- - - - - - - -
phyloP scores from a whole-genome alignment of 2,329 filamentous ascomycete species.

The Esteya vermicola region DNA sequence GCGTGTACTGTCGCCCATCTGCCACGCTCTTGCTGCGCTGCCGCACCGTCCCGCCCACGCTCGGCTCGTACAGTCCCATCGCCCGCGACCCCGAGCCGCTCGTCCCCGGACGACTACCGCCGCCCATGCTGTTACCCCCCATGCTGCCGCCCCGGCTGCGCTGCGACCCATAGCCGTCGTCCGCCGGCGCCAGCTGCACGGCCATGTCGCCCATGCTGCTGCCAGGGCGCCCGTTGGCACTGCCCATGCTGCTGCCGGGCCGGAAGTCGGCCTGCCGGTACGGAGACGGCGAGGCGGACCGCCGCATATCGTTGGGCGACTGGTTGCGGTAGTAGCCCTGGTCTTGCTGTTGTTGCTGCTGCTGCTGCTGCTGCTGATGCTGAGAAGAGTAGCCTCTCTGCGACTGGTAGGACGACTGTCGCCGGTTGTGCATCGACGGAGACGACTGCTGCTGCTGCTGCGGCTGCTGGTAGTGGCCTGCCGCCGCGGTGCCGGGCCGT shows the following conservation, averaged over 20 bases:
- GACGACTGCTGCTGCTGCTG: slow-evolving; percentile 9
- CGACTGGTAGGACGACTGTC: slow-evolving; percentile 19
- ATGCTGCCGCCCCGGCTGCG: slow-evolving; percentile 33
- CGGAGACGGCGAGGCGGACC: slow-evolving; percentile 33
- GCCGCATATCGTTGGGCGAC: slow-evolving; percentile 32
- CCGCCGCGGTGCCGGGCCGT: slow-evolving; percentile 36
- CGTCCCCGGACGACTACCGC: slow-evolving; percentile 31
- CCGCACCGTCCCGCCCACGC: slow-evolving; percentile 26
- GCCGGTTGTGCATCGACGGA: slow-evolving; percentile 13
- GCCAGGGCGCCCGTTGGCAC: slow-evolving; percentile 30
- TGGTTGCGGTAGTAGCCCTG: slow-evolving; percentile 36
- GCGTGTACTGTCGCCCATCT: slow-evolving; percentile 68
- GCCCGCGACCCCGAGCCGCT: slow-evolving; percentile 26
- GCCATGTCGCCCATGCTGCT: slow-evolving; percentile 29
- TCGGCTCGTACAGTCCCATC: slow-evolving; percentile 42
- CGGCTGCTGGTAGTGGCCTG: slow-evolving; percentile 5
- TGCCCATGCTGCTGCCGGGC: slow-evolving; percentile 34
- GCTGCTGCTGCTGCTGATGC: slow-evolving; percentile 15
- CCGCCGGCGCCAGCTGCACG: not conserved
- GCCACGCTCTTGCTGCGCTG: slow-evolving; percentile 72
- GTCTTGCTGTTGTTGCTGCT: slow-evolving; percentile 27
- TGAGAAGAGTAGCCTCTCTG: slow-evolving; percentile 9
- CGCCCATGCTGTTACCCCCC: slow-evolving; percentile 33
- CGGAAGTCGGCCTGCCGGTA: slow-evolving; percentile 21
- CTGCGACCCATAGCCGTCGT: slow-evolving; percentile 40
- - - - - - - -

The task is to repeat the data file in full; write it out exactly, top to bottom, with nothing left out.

phyloP scores from a whole-genome alignment of 2,329 filamentous ascomycete species.

The Esteya vermicola region DNA sequence GCGTGTACTGTCGCCCATCTGCCACGCTCTTGCTGCGCTGCCGCACCGTCCCGCCCACGCTCGGCTCGTACAGTCCCATCGCCCGCGACCCCGAGCCGCTCGTCCCCGGACGACTACCGCCGCCCATGCTGTTACCCCCCATGCTGCCGCCCCGGCTGCGCTGCGACCCATAGCCGTCGTCCGCCGGCGCCAGCTGCACGGCCATGTCGCCCATGCTGCTGCCAGGGCGCCCGTTGGCACTGCCCATGCTGCTGCCGGGCCGGAAGTCGGCCTGCCGGTACGGAGACGGCGAGGCGGACCGCCGCATATCGTTGGGCGACTGGTTGCGGTAGTAGCCCTGGTCTTGCTGTTGTTGCTGCTGCTGCTGCTGCTGCTGATGCTGAGAAGAGTAGCCTCTCTGCGACTGGTAGGACGACTGTCGCCGGTTGTGCATCGACGGAGACGACTGCTGCTGCTGCTGCGGCTGCTGGTAGTGGCCTGCCGCCGCGGTGCCGGGCCGT shows the following conservation, averaged over 20 bases:
- GACGACTGCTGCTGCTGCTG: slow-evolving; percentile 9
- CGACTGGTAGGACGACTGTC: slow-evolving; percentile 19
- ATGCTGCCGCCCCGGCTGCG: slow-evolving; percentile 33
- CGGAGACGGCGAGGCGGACC: slow-evolving; percentile 33
- GCCGCATATCGTTGGGCGAC: slow-evolving; percentile 32
- CCGCCGCGGTGCCGGGCCGT: slow-evolving; percentile 36
- CGTCCCCGGACGACTACCGC: slow-evolving; percentile 31
- CCGCACCGTCCCGCCCACGC: slow-evolving; percentile 26
- GCCGGTTGTGCATCGACGGA: slow-evolving; percentile 13
- GCCAGGGCGCCCGTTGGCAC: slow-evolving; percentile 30
- TGGTTGCGGTAGTAGCCCTG: slow-evolving; percentile 36
- GCGTGTACTGTCGCCCATCT: slow-evolving; percentile 68
- GCCCGCGACCCCGAGCCGCT: slow-evolving; percentile 26
- GCCATGTCGCCCATGCTGCT: slow-evolving; percentile 29
- TCGGCTCGTACAGTCCCATC: slow-evolving; percentile 42
- CGGCTGCTGGTAGTGGCCTG: slow-evolving; percentile 5
- TGCCCATGCTGCTGCCGGGC: slow-evolving; percentile 34
- GCTGCTGCTGCTGCTGATGC: slow-evolving; percentile 15
- CCGCCGGCGCCAGCTGCACG: not conserved
- GCCACGCTCTTGCTGCGCTG: slow-evolving; percentile 72
- GTCTTGCTGTTGTTGCTGCT: slow-evolving; percentile 27
- TGAGAAGAGTAGCCTCTCTG: slow-evolving; percentile 9
- CGCCCATGCTGTTACCCCCC: slow-evolving; percentile 33
- CGGAAGTCGGCCTGCCGGTA: slow-evolving; percentile 21
- CTGCGACCCATAGCCGTCGT: slow-evolving; percentile 40